The terrorists who shot their way into provincial government building in Assen yesterday belong to a community of close to 40,000 South Moluccans, most of whom have lived in the Netherlands since the Moluccan Islands were absorbed into the former Dutch colony Indonesia in 1949.
In recent years, South Moliccans have claimed responsibility for a series of terrorist acts in their campaign to win independence for their homeland.
The most spectacular attacks were last May 23, when South Moluccan militants hijacked a passenger train near Assen and seized a village schoolhouse in Bovensmilde. In all, 166 hostages were held during the 20-day siege. Six terrorists and two hostages were killed when Dutch troops stormed the train June 11 to free hostages. The hostages at the school, including 106 children, were released four days after the start of the siege.
In a similar two-pronged attack in December 1975, terrorists simultaneously hijacked a train in the north of the Netherlands and took over the Indonesian consulate in Armsterdam. Four persons died during the two-week siege.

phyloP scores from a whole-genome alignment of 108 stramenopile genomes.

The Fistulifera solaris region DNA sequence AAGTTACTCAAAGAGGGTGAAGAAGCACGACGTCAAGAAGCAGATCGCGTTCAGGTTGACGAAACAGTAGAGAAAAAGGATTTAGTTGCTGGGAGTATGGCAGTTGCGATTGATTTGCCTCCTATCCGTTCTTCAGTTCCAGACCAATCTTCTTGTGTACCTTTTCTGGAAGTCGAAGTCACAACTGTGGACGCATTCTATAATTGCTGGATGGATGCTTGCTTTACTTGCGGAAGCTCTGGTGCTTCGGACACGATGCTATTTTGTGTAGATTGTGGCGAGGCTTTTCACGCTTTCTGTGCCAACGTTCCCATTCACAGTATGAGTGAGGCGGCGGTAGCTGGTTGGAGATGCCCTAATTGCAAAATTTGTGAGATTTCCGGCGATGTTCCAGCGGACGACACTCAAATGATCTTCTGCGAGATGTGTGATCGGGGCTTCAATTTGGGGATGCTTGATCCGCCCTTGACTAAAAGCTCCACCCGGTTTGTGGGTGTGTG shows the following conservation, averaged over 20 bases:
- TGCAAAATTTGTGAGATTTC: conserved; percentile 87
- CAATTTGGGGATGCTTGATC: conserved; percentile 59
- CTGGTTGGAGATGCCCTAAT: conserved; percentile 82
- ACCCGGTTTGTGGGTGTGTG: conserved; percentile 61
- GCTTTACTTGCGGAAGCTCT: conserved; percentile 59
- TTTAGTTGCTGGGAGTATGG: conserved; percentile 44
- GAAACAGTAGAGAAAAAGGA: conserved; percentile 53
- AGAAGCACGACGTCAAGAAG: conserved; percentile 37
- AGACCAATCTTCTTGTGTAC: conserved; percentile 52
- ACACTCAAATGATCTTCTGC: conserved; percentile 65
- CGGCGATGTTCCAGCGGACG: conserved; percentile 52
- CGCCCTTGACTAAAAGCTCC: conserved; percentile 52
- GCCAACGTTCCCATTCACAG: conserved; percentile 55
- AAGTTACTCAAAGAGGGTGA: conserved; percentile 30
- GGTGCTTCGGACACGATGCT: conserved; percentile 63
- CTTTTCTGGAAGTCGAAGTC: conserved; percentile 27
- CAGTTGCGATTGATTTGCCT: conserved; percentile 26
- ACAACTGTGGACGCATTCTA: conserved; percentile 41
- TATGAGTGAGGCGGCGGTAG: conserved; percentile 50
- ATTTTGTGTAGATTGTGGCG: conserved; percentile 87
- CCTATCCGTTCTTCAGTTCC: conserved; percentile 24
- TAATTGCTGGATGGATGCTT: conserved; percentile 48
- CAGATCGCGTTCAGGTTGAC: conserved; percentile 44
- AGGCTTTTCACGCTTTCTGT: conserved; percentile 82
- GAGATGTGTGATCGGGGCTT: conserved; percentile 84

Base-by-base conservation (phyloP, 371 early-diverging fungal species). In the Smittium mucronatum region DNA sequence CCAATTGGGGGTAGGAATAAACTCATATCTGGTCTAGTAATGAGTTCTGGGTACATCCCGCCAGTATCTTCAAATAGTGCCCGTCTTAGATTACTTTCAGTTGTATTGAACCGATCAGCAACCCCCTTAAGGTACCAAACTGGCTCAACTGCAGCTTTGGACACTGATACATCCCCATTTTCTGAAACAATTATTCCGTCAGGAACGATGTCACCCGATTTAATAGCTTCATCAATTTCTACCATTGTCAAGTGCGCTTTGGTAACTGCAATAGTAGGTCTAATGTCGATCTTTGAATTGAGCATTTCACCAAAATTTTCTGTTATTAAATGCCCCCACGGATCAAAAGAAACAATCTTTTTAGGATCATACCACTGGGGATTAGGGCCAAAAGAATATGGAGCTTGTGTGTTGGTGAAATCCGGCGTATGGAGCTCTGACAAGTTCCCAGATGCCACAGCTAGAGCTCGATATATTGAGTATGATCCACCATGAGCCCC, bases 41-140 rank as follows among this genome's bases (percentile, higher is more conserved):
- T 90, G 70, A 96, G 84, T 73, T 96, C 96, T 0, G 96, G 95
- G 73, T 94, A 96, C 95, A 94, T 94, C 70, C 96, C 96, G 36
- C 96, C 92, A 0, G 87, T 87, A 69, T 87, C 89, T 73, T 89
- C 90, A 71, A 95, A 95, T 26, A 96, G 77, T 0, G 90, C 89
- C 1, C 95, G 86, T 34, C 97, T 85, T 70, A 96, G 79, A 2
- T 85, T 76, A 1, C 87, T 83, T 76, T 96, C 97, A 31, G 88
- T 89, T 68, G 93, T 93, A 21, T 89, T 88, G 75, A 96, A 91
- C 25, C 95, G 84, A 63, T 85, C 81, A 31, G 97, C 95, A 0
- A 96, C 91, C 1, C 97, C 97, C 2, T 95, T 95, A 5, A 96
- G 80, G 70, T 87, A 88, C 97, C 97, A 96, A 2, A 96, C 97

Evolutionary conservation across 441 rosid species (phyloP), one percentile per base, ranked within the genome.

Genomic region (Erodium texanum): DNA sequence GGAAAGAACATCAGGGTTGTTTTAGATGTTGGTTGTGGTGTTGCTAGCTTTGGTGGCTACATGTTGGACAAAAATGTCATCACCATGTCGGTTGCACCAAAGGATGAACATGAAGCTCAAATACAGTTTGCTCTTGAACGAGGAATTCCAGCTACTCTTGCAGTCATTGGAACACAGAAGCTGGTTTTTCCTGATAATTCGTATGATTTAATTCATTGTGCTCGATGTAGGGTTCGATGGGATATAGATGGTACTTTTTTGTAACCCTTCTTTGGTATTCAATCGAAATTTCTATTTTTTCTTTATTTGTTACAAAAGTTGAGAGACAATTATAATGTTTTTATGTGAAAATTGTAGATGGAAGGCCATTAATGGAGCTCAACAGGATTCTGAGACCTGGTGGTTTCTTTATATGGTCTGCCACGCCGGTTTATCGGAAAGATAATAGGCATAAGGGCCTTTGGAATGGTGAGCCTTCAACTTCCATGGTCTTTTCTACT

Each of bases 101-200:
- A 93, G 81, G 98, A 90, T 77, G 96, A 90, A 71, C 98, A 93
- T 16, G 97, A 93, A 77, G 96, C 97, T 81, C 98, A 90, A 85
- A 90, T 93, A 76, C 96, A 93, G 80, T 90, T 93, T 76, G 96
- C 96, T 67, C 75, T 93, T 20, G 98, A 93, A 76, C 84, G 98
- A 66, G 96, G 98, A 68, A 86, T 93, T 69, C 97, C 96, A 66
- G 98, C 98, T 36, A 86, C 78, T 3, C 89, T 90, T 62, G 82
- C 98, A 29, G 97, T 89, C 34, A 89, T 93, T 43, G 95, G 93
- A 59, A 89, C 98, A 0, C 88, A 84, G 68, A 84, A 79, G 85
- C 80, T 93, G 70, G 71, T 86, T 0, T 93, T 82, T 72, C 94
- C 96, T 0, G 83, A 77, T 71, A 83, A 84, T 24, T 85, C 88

A policeman was killed in 1970 when South Moluccans seized the Indonesian Embassy in The Hague during a visit by Indonesian President Suharto. In 1974 South Moluccans stormed and damaged the building housing the World Court in The Hague.
The Moluccas, once known as that Spice Islands, are a chain of 150 islands in eastern Indonesia, west of New Guinea. Their population is about 1 million, compared to Indonesia's 147 million. The Mollucas are about 32,307 square miles in area, about the size of Maine. All of those involved in recent terrorist acts have been from Ceram or one of the smalller islands in the southern end of the chain.
The islands were discovered by Portugal in 1512 and captured in the early 1600s by the Dutch, who developed the spice trade.
Unlike other immigrants from former colonies, the South Moluccans have never integrated into Dutch society and still hope to set up an independent republic in their homeland.
They believe the Dutch promised them self-determination, which the Dutch deny. Indonesia has refused the South Moluccans' demands to recognize an independent republic, and the Dutch say there is nothing they can do about the islander's plight.